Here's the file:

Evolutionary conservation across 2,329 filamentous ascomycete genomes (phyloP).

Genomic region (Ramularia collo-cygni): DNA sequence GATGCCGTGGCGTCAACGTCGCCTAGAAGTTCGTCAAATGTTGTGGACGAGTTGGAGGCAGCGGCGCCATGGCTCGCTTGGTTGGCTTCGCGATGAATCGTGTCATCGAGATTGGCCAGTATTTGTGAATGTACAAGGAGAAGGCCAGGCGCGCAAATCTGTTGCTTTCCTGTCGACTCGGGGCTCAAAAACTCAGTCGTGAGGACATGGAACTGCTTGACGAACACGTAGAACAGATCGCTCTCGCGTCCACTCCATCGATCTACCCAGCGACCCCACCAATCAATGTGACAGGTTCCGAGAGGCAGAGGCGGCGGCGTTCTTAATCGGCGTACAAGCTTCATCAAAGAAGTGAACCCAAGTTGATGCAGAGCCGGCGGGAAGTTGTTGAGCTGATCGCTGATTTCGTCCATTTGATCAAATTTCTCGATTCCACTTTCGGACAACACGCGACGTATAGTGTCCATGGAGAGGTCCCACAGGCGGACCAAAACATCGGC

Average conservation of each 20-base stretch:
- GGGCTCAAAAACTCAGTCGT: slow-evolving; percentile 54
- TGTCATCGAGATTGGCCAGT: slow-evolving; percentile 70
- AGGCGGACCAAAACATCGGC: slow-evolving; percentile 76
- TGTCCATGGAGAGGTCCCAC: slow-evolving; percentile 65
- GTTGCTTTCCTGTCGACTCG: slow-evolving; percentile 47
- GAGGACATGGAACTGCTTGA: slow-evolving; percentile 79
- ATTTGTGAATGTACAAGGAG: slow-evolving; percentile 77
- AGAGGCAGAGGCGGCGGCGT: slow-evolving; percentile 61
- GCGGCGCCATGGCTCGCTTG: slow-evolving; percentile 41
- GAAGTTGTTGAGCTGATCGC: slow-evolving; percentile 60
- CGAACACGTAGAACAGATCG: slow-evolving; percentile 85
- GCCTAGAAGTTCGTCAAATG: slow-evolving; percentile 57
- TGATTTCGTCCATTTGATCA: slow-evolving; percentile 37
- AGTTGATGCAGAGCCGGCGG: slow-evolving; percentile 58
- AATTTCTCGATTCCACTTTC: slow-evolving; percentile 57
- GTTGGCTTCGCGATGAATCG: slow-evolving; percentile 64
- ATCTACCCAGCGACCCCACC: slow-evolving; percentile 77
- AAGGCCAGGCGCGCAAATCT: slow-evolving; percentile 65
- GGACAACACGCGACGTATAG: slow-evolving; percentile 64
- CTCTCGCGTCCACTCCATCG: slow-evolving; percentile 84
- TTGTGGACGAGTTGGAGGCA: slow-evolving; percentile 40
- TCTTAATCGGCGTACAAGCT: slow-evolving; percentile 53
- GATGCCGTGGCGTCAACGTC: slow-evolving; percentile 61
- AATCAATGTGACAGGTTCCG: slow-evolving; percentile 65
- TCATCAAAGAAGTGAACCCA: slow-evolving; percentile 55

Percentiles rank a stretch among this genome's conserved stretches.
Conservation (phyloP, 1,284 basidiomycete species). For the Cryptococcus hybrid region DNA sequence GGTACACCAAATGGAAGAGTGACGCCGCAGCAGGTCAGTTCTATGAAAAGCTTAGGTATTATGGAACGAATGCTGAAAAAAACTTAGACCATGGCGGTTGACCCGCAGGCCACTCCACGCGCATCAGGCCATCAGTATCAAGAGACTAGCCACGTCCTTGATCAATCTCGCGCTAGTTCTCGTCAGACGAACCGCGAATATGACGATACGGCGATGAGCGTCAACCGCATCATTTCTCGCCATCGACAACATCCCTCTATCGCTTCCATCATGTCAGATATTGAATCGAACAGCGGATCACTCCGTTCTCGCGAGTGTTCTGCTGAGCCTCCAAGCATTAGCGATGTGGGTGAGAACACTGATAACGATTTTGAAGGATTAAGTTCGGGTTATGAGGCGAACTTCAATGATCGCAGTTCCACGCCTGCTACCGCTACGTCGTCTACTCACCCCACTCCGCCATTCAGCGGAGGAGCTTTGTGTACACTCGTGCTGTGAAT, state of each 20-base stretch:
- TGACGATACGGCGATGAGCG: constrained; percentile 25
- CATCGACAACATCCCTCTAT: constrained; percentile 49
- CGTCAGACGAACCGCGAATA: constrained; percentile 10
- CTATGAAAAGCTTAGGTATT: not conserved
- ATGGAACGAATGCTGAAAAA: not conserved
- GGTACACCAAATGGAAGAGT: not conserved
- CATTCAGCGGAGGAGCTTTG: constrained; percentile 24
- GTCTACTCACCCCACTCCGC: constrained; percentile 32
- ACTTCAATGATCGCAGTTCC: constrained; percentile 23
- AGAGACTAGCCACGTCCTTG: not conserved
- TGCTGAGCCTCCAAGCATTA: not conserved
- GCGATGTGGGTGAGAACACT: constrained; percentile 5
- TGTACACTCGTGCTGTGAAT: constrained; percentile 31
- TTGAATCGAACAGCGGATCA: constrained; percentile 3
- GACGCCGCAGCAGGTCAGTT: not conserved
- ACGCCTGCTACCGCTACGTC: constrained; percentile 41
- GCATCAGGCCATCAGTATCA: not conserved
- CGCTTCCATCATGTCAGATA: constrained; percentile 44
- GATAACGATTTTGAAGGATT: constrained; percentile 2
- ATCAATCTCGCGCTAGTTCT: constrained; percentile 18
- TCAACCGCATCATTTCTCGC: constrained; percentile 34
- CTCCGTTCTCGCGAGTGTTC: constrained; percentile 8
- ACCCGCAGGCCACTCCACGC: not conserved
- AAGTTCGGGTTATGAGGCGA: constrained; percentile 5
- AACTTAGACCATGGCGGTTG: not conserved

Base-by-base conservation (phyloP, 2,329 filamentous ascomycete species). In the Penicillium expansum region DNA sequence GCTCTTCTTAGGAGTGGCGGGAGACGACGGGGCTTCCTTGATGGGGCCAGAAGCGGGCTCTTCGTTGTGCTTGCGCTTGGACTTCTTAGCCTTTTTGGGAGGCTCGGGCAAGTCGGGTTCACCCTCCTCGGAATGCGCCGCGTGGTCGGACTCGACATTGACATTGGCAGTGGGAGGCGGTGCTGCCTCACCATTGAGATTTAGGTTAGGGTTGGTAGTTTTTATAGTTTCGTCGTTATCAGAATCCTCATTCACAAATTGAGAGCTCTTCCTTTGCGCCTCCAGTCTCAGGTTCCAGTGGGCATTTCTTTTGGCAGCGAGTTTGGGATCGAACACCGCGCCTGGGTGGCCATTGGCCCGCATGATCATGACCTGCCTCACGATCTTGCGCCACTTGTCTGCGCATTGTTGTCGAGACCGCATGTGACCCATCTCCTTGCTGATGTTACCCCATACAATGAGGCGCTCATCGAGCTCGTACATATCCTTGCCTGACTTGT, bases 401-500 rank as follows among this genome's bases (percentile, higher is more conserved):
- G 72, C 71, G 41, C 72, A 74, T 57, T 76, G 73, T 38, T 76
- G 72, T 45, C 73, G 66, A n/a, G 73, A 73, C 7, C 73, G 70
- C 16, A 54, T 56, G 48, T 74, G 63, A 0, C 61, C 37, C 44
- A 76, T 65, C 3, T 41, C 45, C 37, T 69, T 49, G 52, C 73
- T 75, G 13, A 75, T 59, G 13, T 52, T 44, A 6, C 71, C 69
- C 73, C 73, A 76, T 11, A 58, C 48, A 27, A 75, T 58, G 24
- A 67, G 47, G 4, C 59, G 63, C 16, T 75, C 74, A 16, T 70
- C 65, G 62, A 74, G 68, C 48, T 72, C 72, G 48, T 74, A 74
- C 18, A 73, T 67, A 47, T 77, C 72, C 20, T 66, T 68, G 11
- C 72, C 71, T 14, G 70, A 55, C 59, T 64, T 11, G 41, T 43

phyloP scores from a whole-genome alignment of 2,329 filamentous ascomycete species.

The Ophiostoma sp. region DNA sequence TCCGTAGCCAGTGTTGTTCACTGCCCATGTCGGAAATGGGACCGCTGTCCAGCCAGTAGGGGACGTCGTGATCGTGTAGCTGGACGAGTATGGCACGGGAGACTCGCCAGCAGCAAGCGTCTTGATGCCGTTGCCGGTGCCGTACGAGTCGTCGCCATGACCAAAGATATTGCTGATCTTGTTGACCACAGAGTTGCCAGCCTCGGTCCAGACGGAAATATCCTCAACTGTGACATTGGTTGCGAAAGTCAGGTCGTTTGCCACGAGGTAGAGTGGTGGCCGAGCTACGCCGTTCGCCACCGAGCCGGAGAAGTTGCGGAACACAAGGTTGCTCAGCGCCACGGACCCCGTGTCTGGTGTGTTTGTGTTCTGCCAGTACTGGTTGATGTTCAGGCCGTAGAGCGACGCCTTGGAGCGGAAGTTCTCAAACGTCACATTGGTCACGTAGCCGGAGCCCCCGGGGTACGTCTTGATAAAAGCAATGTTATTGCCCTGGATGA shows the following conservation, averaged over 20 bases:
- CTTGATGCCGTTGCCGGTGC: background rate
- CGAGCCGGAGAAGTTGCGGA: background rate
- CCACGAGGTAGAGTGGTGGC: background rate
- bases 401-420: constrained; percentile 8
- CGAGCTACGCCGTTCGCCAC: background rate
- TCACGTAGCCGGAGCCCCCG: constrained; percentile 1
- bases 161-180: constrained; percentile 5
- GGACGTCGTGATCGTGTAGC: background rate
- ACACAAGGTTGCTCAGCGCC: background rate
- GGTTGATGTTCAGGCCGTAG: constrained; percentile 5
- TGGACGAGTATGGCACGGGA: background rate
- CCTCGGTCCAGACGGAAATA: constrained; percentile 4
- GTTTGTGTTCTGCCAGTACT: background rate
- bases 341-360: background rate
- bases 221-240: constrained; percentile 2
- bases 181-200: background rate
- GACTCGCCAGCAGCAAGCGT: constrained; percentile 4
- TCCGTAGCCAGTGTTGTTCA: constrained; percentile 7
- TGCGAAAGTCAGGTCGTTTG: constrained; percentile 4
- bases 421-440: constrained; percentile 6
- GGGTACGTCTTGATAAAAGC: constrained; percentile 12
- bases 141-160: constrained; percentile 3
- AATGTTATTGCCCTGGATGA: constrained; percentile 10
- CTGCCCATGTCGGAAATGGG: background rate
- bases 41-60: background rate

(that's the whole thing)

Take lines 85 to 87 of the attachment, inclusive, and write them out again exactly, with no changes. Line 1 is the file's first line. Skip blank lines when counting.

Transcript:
- GACTCGCCAGCAGCAAGCGT: constrained; percentile 4
- TCCGTAGCCAGTGTTGTTCA: constrained; percentile 7
- TGCGAAAGTCAGGTCGTTTG: constrained; percentile 4